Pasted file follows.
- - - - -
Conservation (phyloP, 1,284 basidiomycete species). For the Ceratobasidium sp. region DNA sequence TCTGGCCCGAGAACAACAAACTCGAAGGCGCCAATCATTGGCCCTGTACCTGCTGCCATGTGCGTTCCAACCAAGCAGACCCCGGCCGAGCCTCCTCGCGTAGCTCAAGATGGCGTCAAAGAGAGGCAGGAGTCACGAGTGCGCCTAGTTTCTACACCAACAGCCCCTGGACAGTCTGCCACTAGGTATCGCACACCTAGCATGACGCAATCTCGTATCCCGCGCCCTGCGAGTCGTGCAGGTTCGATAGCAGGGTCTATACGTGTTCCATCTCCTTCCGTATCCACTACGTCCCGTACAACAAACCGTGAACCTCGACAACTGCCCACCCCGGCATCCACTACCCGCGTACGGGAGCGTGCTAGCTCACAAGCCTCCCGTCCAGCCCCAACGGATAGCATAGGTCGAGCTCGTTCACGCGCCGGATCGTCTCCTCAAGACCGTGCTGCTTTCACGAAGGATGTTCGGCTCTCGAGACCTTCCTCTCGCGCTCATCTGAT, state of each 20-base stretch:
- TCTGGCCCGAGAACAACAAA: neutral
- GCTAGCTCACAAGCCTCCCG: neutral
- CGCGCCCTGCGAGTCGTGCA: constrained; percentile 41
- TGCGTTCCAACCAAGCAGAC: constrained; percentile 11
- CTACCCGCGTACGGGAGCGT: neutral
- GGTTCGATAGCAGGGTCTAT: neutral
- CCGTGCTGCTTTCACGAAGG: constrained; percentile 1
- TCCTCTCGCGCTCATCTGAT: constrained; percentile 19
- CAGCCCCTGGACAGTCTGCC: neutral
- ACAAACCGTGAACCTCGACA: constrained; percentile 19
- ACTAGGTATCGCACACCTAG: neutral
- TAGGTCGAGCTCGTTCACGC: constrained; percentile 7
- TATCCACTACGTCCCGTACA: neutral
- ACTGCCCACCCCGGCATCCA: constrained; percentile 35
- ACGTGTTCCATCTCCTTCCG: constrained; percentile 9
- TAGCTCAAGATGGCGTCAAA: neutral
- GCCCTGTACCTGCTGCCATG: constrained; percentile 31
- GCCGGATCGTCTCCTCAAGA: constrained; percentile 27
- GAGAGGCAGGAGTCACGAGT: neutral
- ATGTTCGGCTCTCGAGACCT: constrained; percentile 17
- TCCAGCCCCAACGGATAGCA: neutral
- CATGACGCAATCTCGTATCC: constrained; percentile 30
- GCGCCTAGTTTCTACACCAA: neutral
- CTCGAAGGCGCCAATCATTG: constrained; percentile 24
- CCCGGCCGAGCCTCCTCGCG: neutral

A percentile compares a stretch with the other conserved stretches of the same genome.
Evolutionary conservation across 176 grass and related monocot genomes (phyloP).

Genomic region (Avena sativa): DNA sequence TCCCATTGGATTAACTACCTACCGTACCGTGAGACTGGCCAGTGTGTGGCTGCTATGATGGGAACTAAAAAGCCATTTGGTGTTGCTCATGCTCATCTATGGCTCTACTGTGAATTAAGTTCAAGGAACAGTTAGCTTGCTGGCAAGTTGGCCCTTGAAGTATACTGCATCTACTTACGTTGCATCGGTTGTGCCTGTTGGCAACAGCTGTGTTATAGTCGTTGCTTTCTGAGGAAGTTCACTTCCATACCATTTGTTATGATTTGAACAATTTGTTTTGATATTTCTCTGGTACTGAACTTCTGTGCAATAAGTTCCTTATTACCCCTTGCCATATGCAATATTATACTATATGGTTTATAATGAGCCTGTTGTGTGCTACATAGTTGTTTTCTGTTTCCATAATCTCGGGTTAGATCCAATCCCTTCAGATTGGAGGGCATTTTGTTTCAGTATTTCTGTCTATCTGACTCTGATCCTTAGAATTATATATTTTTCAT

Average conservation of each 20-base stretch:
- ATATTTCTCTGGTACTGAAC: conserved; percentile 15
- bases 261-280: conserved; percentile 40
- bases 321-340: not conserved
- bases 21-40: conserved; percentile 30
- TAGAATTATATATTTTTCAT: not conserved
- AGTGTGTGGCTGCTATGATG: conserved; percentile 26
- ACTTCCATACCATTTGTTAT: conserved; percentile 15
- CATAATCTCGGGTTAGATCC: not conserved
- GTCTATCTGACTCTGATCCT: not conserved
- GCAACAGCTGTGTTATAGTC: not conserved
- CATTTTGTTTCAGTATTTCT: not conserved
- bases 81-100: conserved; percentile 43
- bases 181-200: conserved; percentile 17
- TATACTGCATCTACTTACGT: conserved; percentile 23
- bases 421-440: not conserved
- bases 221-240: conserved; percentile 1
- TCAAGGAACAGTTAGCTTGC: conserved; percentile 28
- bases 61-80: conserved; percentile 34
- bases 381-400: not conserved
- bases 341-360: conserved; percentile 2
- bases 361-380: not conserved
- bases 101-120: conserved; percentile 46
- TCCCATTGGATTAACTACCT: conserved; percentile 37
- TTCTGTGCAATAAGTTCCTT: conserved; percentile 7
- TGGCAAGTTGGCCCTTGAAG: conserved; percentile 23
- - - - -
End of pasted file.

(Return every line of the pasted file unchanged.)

Conservation (phyloP, 1,284 basidiomycete species). For the Ceratobasidium sp. region DNA sequence TCTGGCCCGAGAACAACAAACTCGAAGGCGCCAATCATTGGCCCTGTACCTGCTGCCATGTGCGTTCCAACCAAGCAGACCCCGGCCGAGCCTCCTCGCGTAGCTCAAGATGGCGTCAAAGAGAGGCAGGAGTCACGAGTGCGCCTAGTTTCTACACCAACAGCCCCTGGACAGTCTGCCACTAGGTATCGCACACCTAGCATGACGCAATCTCGTATCCCGCGCCCTGCGAGTCGTGCAGGTTCGATAGCAGGGTCTATACGTGTTCCATCTCCTTCCGTATCCACTACGTCCCGTACAACAAACCGTGAACCTCGACAACTGCCCACCCCGGCATCCACTACCCGCGTACGGGAGCGTGCTAGCTCACAAGCCTCCCGTCCAGCCCCAACGGATAGCATAGGTCGAGCTCGTTCACGCGCCGGATCGTCTCCTCAAGACCGTGCTGCTTTCACGAAGGATGTTCGGCTCTCGAGACCTTCCTCTCGCGCTCATCTGAT, state of each 20-base stretch:
- TCTGGCCCGAGAACAACAAA: neutral
- GCTAGCTCACAAGCCTCCCG: neutral
- CGCGCCCTGCGAGTCGTGCA: constrained; percentile 41
- TGCGTTCCAACCAAGCAGAC: constrained; percentile 11
- CTACCCGCGTACGGGAGCGT: neutral
- GGTTCGATAGCAGGGTCTAT: neutral
- CCGTGCTGCTTTCACGAAGG: constrained; percentile 1
- TCCTCTCGCGCTCATCTGAT: constrained; percentile 19
- CAGCCCCTGGACAGTCTGCC: neutral
- ACAAACCGTGAACCTCGACA: constrained; percentile 19
- ACTAGGTATCGCACACCTAG: neutral
- TAGGTCGAGCTCGTTCACGC: constrained; percentile 7
- TATCCACTACGTCCCGTACA: neutral
- ACTGCCCACCCCGGCATCCA: constrained; percentile 35
- ACGTGTTCCATCTCCTTCCG: constrained; percentile 9
- TAGCTCAAGATGGCGTCAAA: neutral
- GCCCTGTACCTGCTGCCATG: constrained; percentile 31
- GCCGGATCGTCTCCTCAAGA: constrained; percentile 27
- GAGAGGCAGGAGTCACGAGT: neutral
- ATGTTCGGCTCTCGAGACCT: constrained; percentile 17
- TCCAGCCCCAACGGATAGCA: neutral
- CATGACGCAATCTCGTATCC: constrained; percentile 30
- GCGCCTAGTTTCTACACCAA: neutral
- CTCGAAGGCGCCAATCATTG: constrained; percentile 24
- CCCGGCCGAGCCTCCTCGCG: neutral

A percentile compares a stretch with the other conserved stretches of the same genome.
Evolutionary conservation across 176 grass and related monocot genomes (phyloP).

Genomic region (Avena sativa): DNA sequence TCCCATTGGATTAACTACCTACCGTACCGTGAGACTGGCCAGTGTGTGGCTGCTATGATGGGAACTAAAAAGCCATTTGGTGTTGCTCATGCTCATCTATGGCTCTACTGTGAATTAAGTTCAAGGAACAGTTAGCTTGCTGGCAAGTTGGCCCTTGAAGTATACTGCATCTACTTACGTTGCATCGGTTGTGCCTGTTGGCAACAGCTGTGTTATAGTCGTTGCTTTCTGAGGAAGTTCACTTCCATACCATTTGTTATGATTTGAACAATTTGTTTTGATATTTCTCTGGTACTGAACTTCTGTGCAATAAGTTCCTTATTACCCCTTGCCATATGCAATATTATACTATATGGTTTATAATGAGCCTGTTGTGTGCTACATAGTTGTTTTCTGTTTCCATAATCTCGGGTTAGATCCAATCCCTTCAGATTGGAGGGCATTTTGTTTCAGTATTTCTGTCTATCTGACTCTGATCCTTAGAATTATATATTTTTCAT

Average conservation of each 20-base stretch:
- ATATTTCTCTGGTACTGAAC: conserved; percentile 15
- bases 261-280: conserved; percentile 40
- bases 321-340: not conserved
- bases 21-40: conserved; percentile 30
- TAGAATTATATATTTTTCAT: not conserved
- AGTGTGTGGCTGCTATGATG: conserved; percentile 26
- ACTTCCATACCATTTGTTAT: conserved; percentile 15
- CATAATCTCGGGTTAGATCC: not conserved
- GTCTATCTGACTCTGATCCT: not conserved
- GCAACAGCTGTGTTATAGTC: not conserved
- CATTTTGTTTCAGTATTTCT: not conserved
- bases 81-100: conserved; percentile 43
- bases 181-200: conserved; percentile 17
- TATACTGCATCTACTTACGT: conserved; percentile 23
- bases 421-440: not conserved
- bases 221-240: conserved; percentile 1
- TCAAGGAACAGTTAGCTTGC: conserved; percentile 28
- bases 61-80: conserved; percentile 34
- bases 381-400: not conserved
- bases 341-360: conserved; percentile 2
- bases 361-380: not conserved
- bases 101-120: conserved; percentile 46
- TCCCATTGGATTAACTACCT: conserved; percentile 37
- TTCTGTGCAATAAGTTCCTT: conserved; percentile 7
- TGGCAAGTTGGCCCTTGAAG: conserved; percentile 23